So over the next few years the Eurozone is likely to change, perhaps in profound ways, and that will mean that all the countries outside the Eurozone, including Britain will also face big choices. As Europe changes to meet the challenges of the eurozone, so our relationship with Europe will change, too.
I believe the British people have firmly made up their minds that they do not want to become part of some kind of European federation.
And under the European Union Act we passed last year they can no longer be made to do so against their will.
Our first priority must be to see the crisis resolved, since nothing would do more for growth in our economy. But over time we must take the opportunities for Britain to shape its relationship with Europe in ways that advance our national interest.
Unlike some of the federalists, I have never believed that judgments about Europe have to be a matter of everything or nothing. We should aim for what we have always wanted: being part of the Single Market that has done so much for our prosperity, using the collective weight of European nations to advance our common interests, in free trade, open markets and co-operation on climate change and other great issues facing us.
And we should always uphold what I think is the EU's greatest achievement: the spread and entrenchment of liberal democracy and the rule of law across most of the continent of Europe, work that is crucial to the future of the Western Balkans.
Yet some people look at the crisis and say more Europe is the only answer. I profoundly disagree. Sometimes less is more, less is better. So we want less bureaucracy, less pointless or damaging interference, less meddling in the issues that belong to national democracies.
Our work on this has begun.
Our efforts to keep down the EU budget have already saved the British taxpayer many hundreds of millions of pounds compared to what the Labour government signed us up to.
We have succeeded at last in ensuring that the EU is cutting the burden of red tape on small businesses, something that should have happened long ago.
Most important of all, while the Labour government in its dying hours signed up Britain to financing Eurozone bailouts even against our will, the Prime Minister succeeded in negotiating that as the European Stability Mechanism was established, such liability for the British taxpayer for any new bailouts has been brought completely to an end.
This month we will give more details of the review of the balance of competences I have announced, the most comprehensive analysis of the balance between European and national law-making any country has yet undertaken. This will be the basis of an informed debate and a vital debate.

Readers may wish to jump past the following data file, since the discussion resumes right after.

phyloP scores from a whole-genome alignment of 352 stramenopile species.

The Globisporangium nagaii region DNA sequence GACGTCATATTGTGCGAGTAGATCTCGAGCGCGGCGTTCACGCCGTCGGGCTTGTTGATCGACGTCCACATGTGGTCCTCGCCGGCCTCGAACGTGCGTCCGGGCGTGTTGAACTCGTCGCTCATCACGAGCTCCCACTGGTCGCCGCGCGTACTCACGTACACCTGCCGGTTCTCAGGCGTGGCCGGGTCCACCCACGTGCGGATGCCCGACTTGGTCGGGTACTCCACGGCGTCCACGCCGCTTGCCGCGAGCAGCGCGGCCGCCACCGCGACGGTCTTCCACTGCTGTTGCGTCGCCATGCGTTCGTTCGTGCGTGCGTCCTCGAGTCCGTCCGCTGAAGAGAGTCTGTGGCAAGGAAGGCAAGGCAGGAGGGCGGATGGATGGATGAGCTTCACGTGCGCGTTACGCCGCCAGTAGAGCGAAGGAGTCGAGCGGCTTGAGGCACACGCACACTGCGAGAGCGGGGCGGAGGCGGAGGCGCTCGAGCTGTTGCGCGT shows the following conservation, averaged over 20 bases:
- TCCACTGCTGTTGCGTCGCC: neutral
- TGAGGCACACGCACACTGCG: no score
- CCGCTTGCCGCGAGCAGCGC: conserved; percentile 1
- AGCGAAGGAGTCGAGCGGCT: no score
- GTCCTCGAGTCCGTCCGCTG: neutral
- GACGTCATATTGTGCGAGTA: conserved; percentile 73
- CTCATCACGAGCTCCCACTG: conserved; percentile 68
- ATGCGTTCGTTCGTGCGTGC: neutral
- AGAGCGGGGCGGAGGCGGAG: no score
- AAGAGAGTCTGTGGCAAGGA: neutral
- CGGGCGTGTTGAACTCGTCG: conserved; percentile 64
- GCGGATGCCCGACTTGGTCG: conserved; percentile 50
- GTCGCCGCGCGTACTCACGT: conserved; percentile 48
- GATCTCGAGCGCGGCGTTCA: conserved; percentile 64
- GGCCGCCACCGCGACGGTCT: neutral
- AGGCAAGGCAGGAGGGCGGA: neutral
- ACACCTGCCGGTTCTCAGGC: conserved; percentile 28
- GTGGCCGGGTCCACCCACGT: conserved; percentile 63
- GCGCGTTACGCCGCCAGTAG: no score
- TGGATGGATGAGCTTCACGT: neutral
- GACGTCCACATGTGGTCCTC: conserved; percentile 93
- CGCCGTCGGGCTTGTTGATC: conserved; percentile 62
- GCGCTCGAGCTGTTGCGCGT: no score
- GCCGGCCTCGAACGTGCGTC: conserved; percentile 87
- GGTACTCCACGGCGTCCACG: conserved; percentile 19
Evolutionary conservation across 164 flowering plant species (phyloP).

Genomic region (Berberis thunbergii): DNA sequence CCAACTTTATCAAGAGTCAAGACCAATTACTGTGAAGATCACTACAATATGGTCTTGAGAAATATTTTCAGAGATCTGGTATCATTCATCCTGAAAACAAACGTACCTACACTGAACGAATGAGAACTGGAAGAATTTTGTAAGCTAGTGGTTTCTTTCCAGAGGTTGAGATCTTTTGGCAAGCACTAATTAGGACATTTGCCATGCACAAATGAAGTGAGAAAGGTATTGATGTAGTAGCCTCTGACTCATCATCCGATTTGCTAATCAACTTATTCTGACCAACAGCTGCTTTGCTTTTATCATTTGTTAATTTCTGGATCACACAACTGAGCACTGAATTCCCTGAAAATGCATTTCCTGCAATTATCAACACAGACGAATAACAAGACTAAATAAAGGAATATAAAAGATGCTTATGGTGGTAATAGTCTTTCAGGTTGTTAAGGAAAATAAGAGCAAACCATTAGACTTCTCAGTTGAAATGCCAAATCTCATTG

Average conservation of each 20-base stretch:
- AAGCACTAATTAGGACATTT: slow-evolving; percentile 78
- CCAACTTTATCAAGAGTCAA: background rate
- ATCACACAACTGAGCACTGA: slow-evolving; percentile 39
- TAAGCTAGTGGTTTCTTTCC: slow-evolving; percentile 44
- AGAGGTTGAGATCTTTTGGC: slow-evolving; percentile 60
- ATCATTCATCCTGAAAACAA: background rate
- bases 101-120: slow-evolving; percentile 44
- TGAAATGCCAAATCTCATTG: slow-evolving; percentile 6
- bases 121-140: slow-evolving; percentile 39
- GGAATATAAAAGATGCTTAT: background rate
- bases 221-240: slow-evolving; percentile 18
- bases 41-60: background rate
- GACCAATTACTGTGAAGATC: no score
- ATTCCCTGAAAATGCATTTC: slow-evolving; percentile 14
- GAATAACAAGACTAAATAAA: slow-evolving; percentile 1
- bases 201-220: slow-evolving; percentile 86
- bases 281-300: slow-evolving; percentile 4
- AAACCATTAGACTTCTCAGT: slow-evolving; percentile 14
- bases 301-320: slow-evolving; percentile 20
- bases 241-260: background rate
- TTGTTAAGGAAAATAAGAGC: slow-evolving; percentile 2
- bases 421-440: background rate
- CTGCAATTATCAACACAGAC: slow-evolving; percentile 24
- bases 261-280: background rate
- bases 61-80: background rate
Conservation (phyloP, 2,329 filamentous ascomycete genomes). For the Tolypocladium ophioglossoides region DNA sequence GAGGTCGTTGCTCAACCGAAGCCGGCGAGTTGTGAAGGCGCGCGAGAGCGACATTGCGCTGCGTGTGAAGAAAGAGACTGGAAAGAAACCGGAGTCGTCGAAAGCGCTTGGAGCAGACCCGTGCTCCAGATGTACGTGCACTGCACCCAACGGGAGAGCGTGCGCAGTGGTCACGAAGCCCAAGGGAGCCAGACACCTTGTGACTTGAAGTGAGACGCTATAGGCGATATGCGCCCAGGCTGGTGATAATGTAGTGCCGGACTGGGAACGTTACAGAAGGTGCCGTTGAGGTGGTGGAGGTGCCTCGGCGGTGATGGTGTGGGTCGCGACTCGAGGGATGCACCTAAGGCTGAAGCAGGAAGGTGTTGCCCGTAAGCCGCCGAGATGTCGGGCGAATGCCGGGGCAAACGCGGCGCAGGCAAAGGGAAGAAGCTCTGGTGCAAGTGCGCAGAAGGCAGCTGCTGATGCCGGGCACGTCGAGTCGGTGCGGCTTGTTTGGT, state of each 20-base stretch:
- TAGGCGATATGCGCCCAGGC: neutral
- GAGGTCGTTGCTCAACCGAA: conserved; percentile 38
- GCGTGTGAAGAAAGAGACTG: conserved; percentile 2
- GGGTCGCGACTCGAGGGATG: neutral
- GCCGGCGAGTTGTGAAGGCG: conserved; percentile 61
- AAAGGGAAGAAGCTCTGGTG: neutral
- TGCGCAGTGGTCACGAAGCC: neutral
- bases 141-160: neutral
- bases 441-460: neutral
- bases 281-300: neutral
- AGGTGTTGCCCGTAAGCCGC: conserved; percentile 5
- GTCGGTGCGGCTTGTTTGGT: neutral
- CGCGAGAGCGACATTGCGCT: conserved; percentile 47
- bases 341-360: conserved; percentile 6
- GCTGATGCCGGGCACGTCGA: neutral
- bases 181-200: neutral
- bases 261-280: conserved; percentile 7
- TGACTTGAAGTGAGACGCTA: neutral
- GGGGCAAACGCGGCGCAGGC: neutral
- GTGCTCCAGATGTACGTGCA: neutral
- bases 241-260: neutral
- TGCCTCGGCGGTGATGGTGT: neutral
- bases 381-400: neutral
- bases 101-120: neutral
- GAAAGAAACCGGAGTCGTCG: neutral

In our Party we are looking towards the establishment of a new settlement in Europe, and that will in time mean, just as it will for other nations of Europe in or out of the Eurozone, a big choice for Britain which must be a real choice for Britain and which will require the fresh consent of the British people.
So this will be our approach, making the most of Britain's great advantages in the world in a systematic and determined way, forging new connections including with old friends, extending Britain's influence at a time of rapid change, staying true to our values including the universality of human rights, and always being at the forefront in supporting democracy, freedom and peace around the world.
This is a foreign policy for the whole nation. But because it is a foreign policy founded on making the most of our own natural strengths, it is one which Conservatives are especially suited to lead. Our opponents on the political left place so much faith in their abstract principles and in the imposition of socialist or semi-socialist ideas on all societies that they find it hard to find a place in their beliefs for the special role of a nation. But for Conservatives, believing as we do in building on what works, and in particular in nurturing the successful habits, traditions, institutions and culture of a nation, national identity is unashamedly at the root of a foreign policy of responsibility, generosity, cooperation, partnership and respect.
For us, to build on the virtues of British national identity is nothing narrow but quite the opposite, for it is to build on the vibrancy, creativity, warmth, adventurousness and solidity which are the hallmarks of our country, the United Kingdom.
If we draw on the best of our nation, preserve the greatest, extend the finest, transmit our richest traditions, and unleash the ingenuity and innovation which has always driven Britain's success in the world, our country can and will reinvent itself to thrive in the 21st century and we can play our full part in creating a more stable, just, prosperous and peaceful world.